What kind of Spacer novel? Good secondary enquiry – because I fell hard for “Farscape” and had to uncomfortable disconnect right at the final episodes of S1 due to the hard turn the storylines took and why it felt so re-missive of the first half of the series. I LOVE the quirkiness and depth of heart of “Doctor Who” – specifically the years of Matt Smith, David Tennant & Peter Capaldi ONLY. I cut my teeth in the genre on Star Trek: TOS, TNG, DS9 & Voyager – wherein in 2020 PICARD crushed my soul & was an immediate DNF but blessedly ENTERPRISE restored my soul and my faith in Star Trek. Battlestar Gallatica (ORIGINAL) was brilliant & I am an original Star Wars kind of gal, too. Don’t mess with my originals, you guys!

And, yet… there have been wicked AWESOME examples of more Spacer worlds in STORIES – like the Rims of RIMRIDER whilst there were interesting aliens explored in Cindy Koepp’s untitled series (see also Remnant in the Stars & The Loudest Actions) whilst I have to give credit to “The Long Road to a Small Angry Planet” (see also Posts One & Two). Within the pages of “Commanding the Red Lotus” I saw some benefits of that kind of novella storycrafting of the Space Opera genre similar to what I’m finding within Jennifer Silverwood’s novella series HEAVEN’S EDGE. Still. “Timekeeper” was a Classic in its own right and I loved the dimensional ways in which this was a world within a world within a ghost story ambiance of an environment.

Whilst I still have echoes of memory about “The Demolished Man” which is a mash between Suspense & Science Fiction. So there’s that too? I’ve been into Mysteries since I was a kid growing up on Nancy Drew, The Hardy Boys, Agatha Christie (ie. Miss Marple for the win!) and Jessica Fletcher’s world in “Murder She Wrote” – all of which led into a lifelong pursuit of Cosy & Soft-Boiled Mysteries, dramatic Cosy Crime series, police procedurals, Contemporary Thrillers & Historical Suspense series as well as my top favourite Cosy Historical Mysteries. Would l want to be some fiercely strong investigator in Space? Maybe? I mean, I did devour the concept within “Murder in the Generative Kitchen’!! Although, I struggled with certain aspects of “The Hidden Girl”.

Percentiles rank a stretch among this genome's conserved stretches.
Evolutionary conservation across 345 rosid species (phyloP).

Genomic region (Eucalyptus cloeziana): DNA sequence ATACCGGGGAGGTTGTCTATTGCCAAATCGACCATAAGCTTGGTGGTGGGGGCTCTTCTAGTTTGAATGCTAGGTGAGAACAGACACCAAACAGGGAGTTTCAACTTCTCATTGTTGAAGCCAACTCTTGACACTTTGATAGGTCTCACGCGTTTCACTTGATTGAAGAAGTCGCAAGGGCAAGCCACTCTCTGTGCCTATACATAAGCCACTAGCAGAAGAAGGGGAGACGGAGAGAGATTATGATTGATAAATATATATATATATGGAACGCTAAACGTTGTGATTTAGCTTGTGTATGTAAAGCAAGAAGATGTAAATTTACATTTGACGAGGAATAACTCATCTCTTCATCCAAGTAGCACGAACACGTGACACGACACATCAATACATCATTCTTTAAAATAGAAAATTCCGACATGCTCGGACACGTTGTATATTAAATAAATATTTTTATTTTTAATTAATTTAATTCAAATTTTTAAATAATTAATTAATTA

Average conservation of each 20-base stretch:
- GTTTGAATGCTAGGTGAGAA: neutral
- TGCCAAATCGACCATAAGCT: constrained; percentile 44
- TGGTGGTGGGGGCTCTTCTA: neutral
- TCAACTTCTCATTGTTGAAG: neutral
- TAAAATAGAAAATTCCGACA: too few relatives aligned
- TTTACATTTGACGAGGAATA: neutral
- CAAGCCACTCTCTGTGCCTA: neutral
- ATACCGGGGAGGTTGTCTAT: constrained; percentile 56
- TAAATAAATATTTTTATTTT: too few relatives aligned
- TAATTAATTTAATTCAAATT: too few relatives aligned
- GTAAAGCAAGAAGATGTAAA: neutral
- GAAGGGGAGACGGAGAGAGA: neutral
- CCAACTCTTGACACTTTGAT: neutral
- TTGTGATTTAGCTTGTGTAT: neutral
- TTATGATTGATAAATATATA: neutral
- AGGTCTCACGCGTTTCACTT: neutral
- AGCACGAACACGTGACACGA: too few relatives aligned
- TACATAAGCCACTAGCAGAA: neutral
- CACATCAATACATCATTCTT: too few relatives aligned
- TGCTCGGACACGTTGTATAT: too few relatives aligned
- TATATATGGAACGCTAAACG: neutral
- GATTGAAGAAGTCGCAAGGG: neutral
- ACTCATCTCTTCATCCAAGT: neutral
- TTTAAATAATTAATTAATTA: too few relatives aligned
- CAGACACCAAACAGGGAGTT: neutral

There were some gems within the Nebula Awards Showcases I’ve read, too (see also 2015 & 2016) as well as one short story I have never forgotten its affect on me within “Moments in Millennia” called “Time Out Of Mind”. And, if I consider all the anthologies I’ve read from World Weaver Press (ie. FAE, Corvidae, Scarecrow, Frozen Fairy Tales & Far Orbit: Apogee) there is something to be said for that kind of Speculative approach where the lines blur between different SF/F & Cosy Horror concepts & world building.

Lest I mention “Darkness with a Chance of Whimsy”? Or even “Gifts of the Magi”?

In other words, it might be best to read ALL of these posts and encapsulate a variant of ‘me’ you think might befit a Spacer adventure and/or dramatic Soft Sci Fi story if you’re not going to pen me into a Hard Sci Fi as I tend to prefer reading — as my preferences & particulars of interests rotate and evolve whenever I REACH towards a #newtomeauthor & series I’ve yet to read.

What SF book have you read this year that you want more people to read?

Is it okay to say the jury is still out? I still have the Lady Astronaut series I am reading this December whilst I am in the process of reading & finishing my reviews for “Heavens Edge” & “Little Computer People” as well as “Trans-Continental: Girl in the Gears”; however, technically the last title was my top favourite from LAST YEAR’s #SciFiMonth. I just was unable to write my review and/or ANY notes on its behalf and wanted to make amends this year. I will have to respond to this properly once all my #SciFiReads are concluded. It would be a disservice to answer prematurely!

Who is one of your auto-buy Sci-Fi authors?

I would go on a limb and say Julie E. Czerneda – however, I was dearly disappointed & shocked by what I found in her new release from 2019. I mentioned my desire to purchase a copy & read “Unconquerable Sun” when 2020 first began (see also Post) and was delightfully surprised when my parents gifted me a hardback first edition release. In fact, I was all set to host a RAL for #SciFiMonth until my migraines during the Summer broke my confidence & my will to host it. I’ve pushed forward the idea of the RAL for SUN into early 2021. Details will follow suit after New Year’s. SUN was writ by a Fantasy novelist I have serious respect for (due to her Crown of Stars Saga) and would nearly consider her an auto-buy author even though I haven’t read ANY of her stories since I was seventeen. (being GenX you do the math on how long ago that was!)

I’m also leaving out friends’ of mine who are authors I happily read with rapt joy and immediate devourment – here’s looking @ E. Chris Garrison & Jennifer Silverwood.

How about switching the Q on its head? My auto-buy publisher is *World Weaver Press!* because time after time they have seriously INSPIRED my readerly life. At the bottom of my review for FAR ORBIT: Apogee you’ll see a #MustBuy List of lovelies I have to gather for them. Truly, that is my response to this question because they have made me wicked addicted to their anthologies!!